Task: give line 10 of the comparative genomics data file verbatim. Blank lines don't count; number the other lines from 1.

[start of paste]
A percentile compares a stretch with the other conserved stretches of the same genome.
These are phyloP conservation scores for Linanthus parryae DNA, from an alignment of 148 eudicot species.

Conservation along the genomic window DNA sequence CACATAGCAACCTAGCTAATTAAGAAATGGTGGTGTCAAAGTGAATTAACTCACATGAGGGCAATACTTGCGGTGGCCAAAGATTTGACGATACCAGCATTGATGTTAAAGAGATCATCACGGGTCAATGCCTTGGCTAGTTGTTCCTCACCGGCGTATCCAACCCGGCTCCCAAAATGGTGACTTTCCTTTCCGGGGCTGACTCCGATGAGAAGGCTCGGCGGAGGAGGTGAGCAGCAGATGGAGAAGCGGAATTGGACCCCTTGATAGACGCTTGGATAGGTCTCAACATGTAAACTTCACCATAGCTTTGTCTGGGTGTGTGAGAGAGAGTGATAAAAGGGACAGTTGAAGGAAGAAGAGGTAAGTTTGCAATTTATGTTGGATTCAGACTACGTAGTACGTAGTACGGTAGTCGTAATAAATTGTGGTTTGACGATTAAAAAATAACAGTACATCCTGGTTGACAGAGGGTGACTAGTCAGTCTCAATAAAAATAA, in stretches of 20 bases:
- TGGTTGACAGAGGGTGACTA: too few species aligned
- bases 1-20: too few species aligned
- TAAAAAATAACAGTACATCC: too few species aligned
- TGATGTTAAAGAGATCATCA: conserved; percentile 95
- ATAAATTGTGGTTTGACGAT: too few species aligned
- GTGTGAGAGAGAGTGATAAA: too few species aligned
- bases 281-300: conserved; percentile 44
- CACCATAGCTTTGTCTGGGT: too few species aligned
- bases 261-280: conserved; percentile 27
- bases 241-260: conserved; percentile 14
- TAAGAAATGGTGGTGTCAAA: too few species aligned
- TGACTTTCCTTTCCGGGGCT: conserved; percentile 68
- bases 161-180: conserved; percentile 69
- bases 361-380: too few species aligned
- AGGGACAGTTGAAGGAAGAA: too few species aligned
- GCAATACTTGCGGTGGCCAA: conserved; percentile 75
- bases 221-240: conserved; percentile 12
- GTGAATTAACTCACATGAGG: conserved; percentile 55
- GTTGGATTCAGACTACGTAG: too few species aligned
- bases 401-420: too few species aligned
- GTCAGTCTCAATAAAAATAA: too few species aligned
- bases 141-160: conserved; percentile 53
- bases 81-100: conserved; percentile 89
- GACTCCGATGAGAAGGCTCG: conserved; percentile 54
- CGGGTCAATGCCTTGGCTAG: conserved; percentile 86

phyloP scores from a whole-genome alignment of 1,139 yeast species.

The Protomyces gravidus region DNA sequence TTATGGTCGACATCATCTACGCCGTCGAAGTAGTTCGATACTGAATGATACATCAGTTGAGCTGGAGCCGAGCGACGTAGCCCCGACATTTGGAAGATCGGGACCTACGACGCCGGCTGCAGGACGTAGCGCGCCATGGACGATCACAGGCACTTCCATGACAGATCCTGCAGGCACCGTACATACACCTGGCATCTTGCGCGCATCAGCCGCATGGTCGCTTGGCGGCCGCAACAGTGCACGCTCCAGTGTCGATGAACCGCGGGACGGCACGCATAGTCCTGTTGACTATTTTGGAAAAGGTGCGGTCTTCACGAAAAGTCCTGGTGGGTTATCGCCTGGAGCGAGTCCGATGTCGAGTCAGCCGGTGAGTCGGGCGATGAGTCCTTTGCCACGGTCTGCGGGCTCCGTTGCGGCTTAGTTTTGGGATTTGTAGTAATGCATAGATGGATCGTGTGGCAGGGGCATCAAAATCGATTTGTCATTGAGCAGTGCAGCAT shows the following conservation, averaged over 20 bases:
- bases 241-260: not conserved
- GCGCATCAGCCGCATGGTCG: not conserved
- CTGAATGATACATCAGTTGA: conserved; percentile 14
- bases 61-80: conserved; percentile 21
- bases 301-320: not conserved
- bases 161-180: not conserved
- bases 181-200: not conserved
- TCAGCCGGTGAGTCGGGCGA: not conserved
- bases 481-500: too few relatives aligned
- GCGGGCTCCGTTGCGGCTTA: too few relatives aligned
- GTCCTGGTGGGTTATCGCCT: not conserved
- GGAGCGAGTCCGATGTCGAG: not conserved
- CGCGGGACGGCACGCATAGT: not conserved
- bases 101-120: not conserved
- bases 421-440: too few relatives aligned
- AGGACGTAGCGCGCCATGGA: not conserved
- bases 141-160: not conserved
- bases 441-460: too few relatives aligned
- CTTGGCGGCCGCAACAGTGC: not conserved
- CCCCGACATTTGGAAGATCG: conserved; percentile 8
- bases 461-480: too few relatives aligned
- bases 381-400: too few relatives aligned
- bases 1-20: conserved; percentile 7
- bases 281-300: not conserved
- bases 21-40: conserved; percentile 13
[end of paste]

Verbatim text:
- bases 281-300: conserved; percentile 44